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La Passion de Jeanne d'Arc

(silent 1928 b 82')

En: 7 Ed: 8

Based on the transcripts of her last trial in 1431, Jeanne is questioned by English judges and priests before being burned at the stake.

In her trial Jeanne d'Arc (Maria Falconetti) swears to tell the truth. She is nineteen years old. She believes she was born to save France and that the English will be expelled from France. The judges laugh and ask if God hates the English. Judges ask her about St. Michael. She says she will dress as a man until her mission is completed. Jeanne expects her soul to be saved as a reward, and a judge accuses her of blasphemy. They ask her what God has promised her.

The English plan to trick her. They take a ring off her hand, but it is given back. They write a letter and tell her it is from King Charles. She cannot read; so they read it to her. They ask her to recite the Lord's prayer. They ask her if she is certain of her salvation and if she is in a state of grace. Joan asks a priest if she can attend mass. He asks if she will wear women's clothes then.

Servants make fun of Jeanne with a crown and scepter. Jeanne goes into a torture chamber with learned doctors who accuse her of being betrayed by Satan. They ask her to abjure and accept the Church, or she will be alone. She says she is alone with God. She refuses to confess, sees the torture instruments, and collapses.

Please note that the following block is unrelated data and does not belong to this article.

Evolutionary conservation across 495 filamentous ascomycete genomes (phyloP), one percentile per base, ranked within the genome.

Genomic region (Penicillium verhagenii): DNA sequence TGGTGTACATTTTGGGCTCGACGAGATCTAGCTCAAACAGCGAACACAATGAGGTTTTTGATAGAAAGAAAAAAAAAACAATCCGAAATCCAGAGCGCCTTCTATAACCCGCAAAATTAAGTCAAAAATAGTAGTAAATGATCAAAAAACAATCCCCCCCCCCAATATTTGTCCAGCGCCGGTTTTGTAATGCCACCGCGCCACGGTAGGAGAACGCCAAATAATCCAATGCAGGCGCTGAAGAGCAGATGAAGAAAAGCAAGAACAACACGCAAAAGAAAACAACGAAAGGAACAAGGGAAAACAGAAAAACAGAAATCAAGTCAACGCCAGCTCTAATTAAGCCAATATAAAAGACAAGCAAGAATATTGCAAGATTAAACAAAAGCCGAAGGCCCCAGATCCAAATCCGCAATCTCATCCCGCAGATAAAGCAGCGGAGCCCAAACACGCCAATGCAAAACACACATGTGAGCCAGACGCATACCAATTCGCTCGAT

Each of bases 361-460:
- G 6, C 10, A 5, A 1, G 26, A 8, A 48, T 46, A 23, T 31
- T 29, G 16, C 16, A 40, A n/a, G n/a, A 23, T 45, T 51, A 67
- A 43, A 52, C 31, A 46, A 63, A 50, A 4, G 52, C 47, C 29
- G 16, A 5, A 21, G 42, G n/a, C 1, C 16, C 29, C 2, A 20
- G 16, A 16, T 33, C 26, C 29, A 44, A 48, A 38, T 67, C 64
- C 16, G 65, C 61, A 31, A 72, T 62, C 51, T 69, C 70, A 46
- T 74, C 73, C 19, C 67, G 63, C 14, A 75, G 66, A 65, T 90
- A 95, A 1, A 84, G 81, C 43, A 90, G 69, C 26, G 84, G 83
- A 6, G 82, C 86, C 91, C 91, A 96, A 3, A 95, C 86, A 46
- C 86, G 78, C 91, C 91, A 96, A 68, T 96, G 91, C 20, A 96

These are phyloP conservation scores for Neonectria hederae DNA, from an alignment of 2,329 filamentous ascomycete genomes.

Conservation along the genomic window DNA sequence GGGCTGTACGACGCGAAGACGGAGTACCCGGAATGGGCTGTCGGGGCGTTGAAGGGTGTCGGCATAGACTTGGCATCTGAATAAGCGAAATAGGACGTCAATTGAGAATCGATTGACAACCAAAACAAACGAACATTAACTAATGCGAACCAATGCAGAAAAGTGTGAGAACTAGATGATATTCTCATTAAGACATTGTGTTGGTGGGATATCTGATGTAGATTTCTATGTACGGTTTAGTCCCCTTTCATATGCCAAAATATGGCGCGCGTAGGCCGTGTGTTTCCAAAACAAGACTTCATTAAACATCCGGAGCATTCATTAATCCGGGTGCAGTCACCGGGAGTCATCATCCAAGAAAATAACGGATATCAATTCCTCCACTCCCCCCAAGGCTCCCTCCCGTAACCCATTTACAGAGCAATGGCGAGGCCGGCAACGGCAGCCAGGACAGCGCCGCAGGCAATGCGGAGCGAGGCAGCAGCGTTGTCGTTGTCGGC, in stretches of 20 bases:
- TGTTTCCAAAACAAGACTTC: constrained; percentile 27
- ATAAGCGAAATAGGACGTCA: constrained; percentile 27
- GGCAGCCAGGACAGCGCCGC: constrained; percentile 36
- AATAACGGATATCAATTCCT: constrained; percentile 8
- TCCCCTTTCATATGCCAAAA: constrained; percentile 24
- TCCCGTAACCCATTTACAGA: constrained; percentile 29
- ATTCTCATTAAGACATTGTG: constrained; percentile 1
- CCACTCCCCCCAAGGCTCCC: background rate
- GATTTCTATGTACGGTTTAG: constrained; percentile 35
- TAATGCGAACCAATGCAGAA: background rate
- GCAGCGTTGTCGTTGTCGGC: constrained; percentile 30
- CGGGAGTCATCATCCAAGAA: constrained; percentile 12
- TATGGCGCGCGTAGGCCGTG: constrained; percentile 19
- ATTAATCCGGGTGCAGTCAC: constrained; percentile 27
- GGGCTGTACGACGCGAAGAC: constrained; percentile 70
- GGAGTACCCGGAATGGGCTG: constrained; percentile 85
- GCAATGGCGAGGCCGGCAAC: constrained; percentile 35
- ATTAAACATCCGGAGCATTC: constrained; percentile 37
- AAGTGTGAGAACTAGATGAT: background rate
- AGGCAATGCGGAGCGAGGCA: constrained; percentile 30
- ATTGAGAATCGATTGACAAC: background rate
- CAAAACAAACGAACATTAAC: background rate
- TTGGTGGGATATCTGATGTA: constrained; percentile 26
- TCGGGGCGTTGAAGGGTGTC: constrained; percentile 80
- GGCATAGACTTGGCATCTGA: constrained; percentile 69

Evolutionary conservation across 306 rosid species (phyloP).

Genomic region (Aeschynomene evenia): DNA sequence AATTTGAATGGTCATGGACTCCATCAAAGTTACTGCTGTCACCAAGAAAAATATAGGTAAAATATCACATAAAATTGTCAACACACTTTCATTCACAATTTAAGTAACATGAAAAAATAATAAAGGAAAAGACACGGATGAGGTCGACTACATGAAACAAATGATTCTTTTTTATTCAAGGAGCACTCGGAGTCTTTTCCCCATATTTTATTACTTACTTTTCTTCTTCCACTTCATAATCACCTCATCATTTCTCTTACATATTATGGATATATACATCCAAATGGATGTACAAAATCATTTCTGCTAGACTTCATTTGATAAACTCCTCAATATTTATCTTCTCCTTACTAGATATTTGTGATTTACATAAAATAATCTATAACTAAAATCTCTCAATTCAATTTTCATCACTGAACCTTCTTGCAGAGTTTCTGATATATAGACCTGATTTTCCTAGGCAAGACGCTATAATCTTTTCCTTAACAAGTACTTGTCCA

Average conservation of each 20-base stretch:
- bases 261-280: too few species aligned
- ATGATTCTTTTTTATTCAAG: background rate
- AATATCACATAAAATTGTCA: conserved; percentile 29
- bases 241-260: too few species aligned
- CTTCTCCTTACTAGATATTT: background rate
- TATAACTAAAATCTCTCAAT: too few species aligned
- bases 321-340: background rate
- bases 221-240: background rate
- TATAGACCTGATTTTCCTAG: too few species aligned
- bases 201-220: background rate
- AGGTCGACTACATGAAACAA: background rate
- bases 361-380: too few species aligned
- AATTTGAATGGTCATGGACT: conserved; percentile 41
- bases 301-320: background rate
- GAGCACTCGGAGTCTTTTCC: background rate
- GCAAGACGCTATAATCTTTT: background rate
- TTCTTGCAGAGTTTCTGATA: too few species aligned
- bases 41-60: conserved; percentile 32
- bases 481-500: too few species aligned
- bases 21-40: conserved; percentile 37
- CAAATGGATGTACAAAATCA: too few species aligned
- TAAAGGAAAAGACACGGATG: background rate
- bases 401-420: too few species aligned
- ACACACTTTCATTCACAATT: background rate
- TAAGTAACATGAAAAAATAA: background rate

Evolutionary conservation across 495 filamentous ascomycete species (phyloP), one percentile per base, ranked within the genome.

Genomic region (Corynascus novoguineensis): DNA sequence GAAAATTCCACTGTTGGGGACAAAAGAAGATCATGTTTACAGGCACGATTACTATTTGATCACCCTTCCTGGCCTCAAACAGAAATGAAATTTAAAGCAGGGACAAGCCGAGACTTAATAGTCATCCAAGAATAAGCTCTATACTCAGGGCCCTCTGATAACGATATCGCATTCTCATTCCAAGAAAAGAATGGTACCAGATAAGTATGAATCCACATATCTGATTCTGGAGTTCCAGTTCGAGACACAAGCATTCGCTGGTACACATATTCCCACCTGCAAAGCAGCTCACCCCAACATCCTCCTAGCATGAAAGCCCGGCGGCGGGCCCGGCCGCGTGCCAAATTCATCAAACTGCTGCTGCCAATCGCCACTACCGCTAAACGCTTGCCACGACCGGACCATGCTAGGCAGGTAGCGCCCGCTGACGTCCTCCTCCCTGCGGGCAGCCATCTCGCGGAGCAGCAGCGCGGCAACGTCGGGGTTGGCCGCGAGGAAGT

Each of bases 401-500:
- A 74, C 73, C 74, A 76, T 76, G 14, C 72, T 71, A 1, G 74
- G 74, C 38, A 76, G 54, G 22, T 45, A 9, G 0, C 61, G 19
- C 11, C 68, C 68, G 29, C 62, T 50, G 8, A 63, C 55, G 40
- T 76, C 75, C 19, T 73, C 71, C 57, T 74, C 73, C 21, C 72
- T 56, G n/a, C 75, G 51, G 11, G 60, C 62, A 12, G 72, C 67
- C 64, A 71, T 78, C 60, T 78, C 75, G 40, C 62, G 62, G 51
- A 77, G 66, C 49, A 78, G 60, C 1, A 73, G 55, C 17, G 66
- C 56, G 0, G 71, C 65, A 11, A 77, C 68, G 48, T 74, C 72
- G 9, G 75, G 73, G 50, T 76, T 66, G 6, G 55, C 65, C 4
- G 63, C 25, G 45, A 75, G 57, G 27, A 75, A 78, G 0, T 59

Jeanne is put to bed and bled for fever. She asks to be buried in sacred ground. They bring the sacraments, but she refuses to abjure. Jeanne says they are sent by the Devil. They decide to execute her.

A friar says that her king is a heretic. If she does not sign, he says she will be burned alive. A judge helps her sign her name. For her errors she is to be excommunicated and imprisoned. An English officer says she made fools of them.

Jeanne's hair is cut even shorter. She says she takes back her confession and asks to see the judges. Jeanne says she denied God to save her life and spoke from fear of the stake. They prepare her for death at the stake. She says she is God's child, and martyrdom is her great victory. A priest gives her communion, and she prays.

People gather, and Jeanne walks to the stake. Her hands are tied behind her, and the fire is started. As the wood burns, witnesses watch with tears in their eyes. Jeanne is in agony; she says "Jesus" and dies. An old man says they burned a saint. Jeanne's clothes are in flames. Soldiers drive the protesting people away and retreat into the fortress.

Writer-director Carl Theodor Dreyer used actual historic records and no make-up, giving this religious drama extraordinary realism. A conquering nation used their military power and religious hypocrisy to kill the most powerful 19-year-old girl in the history of the world. Her courage to be true to her inner guidance is inspiring.

Copyright © 2006 by Sanderson Beck

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